Although there is a small body of feminist scholarship that problematizes gender in public relations, gender is a relatively undefined area of thinking in the field and there have been few serious studies of the socially constructed roles defining women and men in public relations.
This book is positioned within the critical public relations stream. Through the prism of ‘gender and public relations’, it examines not only the manipulatory, but also the emancipatory, subversive and transformatory potential of public relations for the construction of meaning. Its focus is on the dynamic interrelationships arising from public relations activities in society and the gendered, lived experiences of people working in the occupation of public relations. There are many previously unexplored areas within and through public relations which the book examines. These include:
- the production of social meaning and power relations
- advocacy and activist campaigns for social and political change
- the negotiation of identity, diversity and cultural practice
- celebrity, bodies, fashion and harassment in the workplace
- notions of managing reputation and communicating policy.
In extending the field of inquiry, this edited collection highlights how gender is accomplished and transformed, and, thus how power is exercised and inequality (re)produced or challenged in public relations. The book will expand thinking about power relations and privilege for both women and men and how these are affected by the interplay of social, cultural and institutional practices.
Winner of the Outstanding Book PRide Award, awarded by the National Communication Association (NCA).
Table of Contents
Foreword (Lana F. Rakow) Introduction. Gender and Public Relations: Making Meaning, Challenging Assumptions (Christine Daymon and Kristin Demetrious) 1. Surface Effects: Public Relations and the Politics of Gender (Kristin Demetrious) 2. Caring about Public Relations and the Gendered Cultural Intermediary Role (Anne Surma and Christine Daymon) 3. Interrogating Inequalities Perpetuated in a Feminized Field: Using Critical Race Theory and the Intersectionality Lens to Render Visible that which should not be Disaggregated (Donnalyn Pompper) 4. Gendered Performance and Identity Work in PR Consulting Relationships: A UK Perspective (Liz Yeomans) 5. Mothers, Bodies and Breasts: Organizing Strategies and Tactics in Women's Activism (C. Kay Weaver) 6. Celebrity, Gender and Reputation Management at the BBC (Jane Arthurs) 7. Campaigning for 'Women, Peace and Security': Transnational Advocacy Networks at the United Nations Security Council (Ian Somerville and Sahla Aroussi) 8. Gender, Culture and Power: Competing Discourses on the Philippine Reproductive Health Bill (Marianne Sison) 9. 'I want to Voice out my Opinion': Bringing Migrant Women from beyond the Margins into Union Work (Maree Keating) 10. 'Mammography at Age 40-49 Saves Lives, Just not enough of Them': Gendered Political Intersections in Communicating Breast Cancer Screening Policy to Publics (Jennifer Vardeman-Winter, Hua Jiang and Natalie Tindall) 11. Ex-Journos and Promo Girls: Feminization and Professionalization in the Australian Public Relations Industry (Kate Fitch and Amanda Third)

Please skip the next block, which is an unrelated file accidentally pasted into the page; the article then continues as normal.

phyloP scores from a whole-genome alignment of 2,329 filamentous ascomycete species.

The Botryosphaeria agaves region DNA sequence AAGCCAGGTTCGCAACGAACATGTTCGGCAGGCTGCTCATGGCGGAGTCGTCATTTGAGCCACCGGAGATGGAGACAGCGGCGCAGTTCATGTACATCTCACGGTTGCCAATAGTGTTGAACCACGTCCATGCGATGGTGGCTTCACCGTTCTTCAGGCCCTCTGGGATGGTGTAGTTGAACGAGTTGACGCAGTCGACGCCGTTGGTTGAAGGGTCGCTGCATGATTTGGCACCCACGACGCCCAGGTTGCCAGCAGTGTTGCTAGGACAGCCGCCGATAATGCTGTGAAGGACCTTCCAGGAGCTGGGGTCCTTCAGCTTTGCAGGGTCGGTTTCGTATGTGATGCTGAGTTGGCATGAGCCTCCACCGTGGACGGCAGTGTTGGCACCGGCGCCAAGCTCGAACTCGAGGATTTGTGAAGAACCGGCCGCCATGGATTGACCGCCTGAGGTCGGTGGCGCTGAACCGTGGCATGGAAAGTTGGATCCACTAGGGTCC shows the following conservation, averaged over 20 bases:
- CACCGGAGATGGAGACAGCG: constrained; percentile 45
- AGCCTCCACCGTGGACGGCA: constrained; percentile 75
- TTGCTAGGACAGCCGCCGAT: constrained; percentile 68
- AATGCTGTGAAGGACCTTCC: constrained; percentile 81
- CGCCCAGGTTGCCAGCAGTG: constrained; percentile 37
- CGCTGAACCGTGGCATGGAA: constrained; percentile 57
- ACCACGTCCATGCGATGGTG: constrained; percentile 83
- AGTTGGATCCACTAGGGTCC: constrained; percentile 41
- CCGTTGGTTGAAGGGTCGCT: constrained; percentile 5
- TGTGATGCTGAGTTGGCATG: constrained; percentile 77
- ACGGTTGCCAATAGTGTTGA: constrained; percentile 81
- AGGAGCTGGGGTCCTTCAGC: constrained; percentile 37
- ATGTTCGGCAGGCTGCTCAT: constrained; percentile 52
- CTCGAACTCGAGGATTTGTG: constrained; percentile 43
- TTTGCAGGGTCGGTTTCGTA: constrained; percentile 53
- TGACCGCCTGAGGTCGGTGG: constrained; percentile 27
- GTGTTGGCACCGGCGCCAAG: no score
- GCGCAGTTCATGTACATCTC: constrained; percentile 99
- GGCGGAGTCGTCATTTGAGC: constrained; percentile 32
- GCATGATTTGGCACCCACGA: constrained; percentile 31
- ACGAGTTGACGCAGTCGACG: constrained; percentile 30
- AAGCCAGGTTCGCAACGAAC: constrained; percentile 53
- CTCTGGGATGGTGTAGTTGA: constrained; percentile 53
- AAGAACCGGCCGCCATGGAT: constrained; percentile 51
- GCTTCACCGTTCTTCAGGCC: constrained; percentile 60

Christine Daymon is Associate Professor of Communication Management at Murdoch University, Australia. She is co-author of the successful Routledge book Qualitative Research Methods in Public Relations and Marketing Communications, now in its second edition.
Kristin Demetrious is Associate Professor in Public Relations at Deakin University, Australia. Her first book is Public Relations, Activism and Social Change: Speaking Up (Routledge, 2013).
This enjoyable and varied volume represents yet another example of how public relations theory is steadfastly catching up with the development within social theory. This is a critical lens that is used focusing on the lived experience of the research participants. The volume goes well beyond liberal feminist approaches to challenge our thinking on gender issues. It is about time.
Øyvind Ihlen, University of Oslo, Norway
The editors and contributors open up new insights into the taken-for-granted approaches to gender and public relations that have guided feminist scholars in the field of public relations and that have eluded the attention of other scholars for at least the last 40 years.
Lana Rakow, University of North Dakota, USA